Taking them in order, let’s consider the new year. I must say that I am a sucker for it. Not the wild party, stay up until midnight, watch the ball drop kind. And I don’t make resolutions anymore because I am forced to look at my shortcomings and then to feel worse because I can’t stick to the resolutions to remedy them. But there is a time of reflection and anticipation in early January that is a good calibration point. Obviously we could decide to lose weight, put more money aside for retirement, join a drawing group, and all of the other things that we should do, at any time. There is nothing magical about January 1. But most days fly by without the time or inclination to assess and resolve. Gratitude seems to have been the consistent theme in the ruminations this year.
New blog format. As with most things internet related, I don’t really know quite what I’m doing with WordPress. It is a very powerful tool for creating attractive online content and I enjoy using it but I can only do a few things. Every once in a while I try something new and it either works or it doesn’t. In the spirit of the new year (see paragraph 1), I assessed my blog and thought it to be OK but resolved to try something different. After noodling around a bit among the many templates they provide, I clicked on one and managed to “publish” it without actually previewing it. It seems to be OK so we’ll stick with it for awhile.
And…drumroll, please…new studio. It is now functional. There is much to move back in, after having provided places for storage and access but what I need right now is here. From now on, no more complaints, announcements or updates about the studio. Now that’s a resolution that you can count on.
OK, physician life doesn’t always allow that, but the single iron is my default setting. A couple of months ago, I wrote about leaving my previous studio and beginning the building of a new space in our garage. My focus has been on that process and I have set aside other responsibilities, such as writing blog posts. You may (or may not) have noticed.
Ready for guests
This project has been much more time-consuming and complex than I had thought it would be. (Isn’t that always the way?) It has also been exhilarating, frustrating, immensely creative and budget-bending expensive. We’re nearing completion of the construction phase and are now deciding what goes where, planning to work over the winter before making final decisions for storage and built-ins. I am so ready to get back to work.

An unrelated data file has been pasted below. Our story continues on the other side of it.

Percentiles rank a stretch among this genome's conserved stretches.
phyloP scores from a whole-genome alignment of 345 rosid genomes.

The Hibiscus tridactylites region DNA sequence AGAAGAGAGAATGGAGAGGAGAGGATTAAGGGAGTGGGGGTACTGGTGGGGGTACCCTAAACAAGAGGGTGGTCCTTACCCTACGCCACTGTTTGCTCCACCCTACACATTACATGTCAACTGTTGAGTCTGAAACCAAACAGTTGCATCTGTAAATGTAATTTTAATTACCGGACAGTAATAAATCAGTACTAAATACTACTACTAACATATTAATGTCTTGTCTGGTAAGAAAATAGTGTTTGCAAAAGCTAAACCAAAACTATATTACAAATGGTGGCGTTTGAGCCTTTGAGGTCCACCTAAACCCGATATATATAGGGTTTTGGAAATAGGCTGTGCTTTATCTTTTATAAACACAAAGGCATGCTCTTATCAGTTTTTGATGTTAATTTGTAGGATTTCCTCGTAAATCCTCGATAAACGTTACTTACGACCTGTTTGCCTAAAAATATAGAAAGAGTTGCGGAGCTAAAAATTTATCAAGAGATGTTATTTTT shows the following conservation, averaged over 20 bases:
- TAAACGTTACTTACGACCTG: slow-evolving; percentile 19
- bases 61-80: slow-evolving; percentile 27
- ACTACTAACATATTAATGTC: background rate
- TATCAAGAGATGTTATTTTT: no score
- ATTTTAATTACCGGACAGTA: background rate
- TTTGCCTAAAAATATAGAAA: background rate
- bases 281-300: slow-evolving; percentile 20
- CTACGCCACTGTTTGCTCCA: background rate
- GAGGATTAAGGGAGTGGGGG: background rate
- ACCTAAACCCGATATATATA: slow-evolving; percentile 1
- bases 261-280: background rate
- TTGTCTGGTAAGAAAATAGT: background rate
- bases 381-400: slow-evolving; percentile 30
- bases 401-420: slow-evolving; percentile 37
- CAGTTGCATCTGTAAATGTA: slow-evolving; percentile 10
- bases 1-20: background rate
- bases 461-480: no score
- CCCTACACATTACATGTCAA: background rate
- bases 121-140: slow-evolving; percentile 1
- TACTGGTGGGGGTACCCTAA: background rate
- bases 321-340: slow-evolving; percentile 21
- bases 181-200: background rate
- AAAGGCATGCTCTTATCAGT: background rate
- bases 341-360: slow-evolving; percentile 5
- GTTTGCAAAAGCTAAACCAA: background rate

These images are of the upstairs part of the studio. The downstairs will have walls this week and should be ready for venting the kiln next week. I’ll be posting images of the downstairs space, the clay space, as it progresses. And with any luck, I’ll be changing irons in the fire, from construction to creation, sometime very soon.
I wonder how many endings we miss in our lives. I read an article years ago written by a man who, in his youth, thought it would be a great idea to use excavation equipment as furniture. He would have a large loft space and use the bucket of a front loader as a couch, the backhoe as a chair. I imagined that they would be upholstered and could be moved around at will. He obsessed about the idea and was committed to following through when he had the ability to do so. Years later, he remembered out of the blue that he had long ago decided to use excavation equipment as furniture but at that point considered it a silly idea. He didn’t remember ever making the decision not to do it. He didn’t remember when the commitment ended. A lot of things are like that.
Sometimes you can look back and recognize the moment when the ending happened. After the fourth season of Dancing With the Stars, it’s over. It doesn’t have the same excitement and after a couple of episodes of season five you decide not to watch anymore. End. You have always worn white shirts as your signature look and then one day, you pop on a blue sweater and you get complements all day. A couple of weeks later, the white shirts go to Goodwill. End. It takes a while to get there, but you can see where the end began.
And then sometimes the end walks up and smacks you in the face. You turn the corner to go to your favorite coffee place and it is closed…for good. End. Your best friend moves to Madagascar. End. Your studio building is sold. End. But wait. Maybe it’s not really an end. You can go to another coffee shop. You can stay in touch with your friend electronically and maybe even visit her. And you find another studio. In my case, you build another studio.
The garage at home is being transformed into a two story studio with the advantage of being a short walk from the back door in pajamas with a cup of coffee in hand. Sometimes the end is a beginning.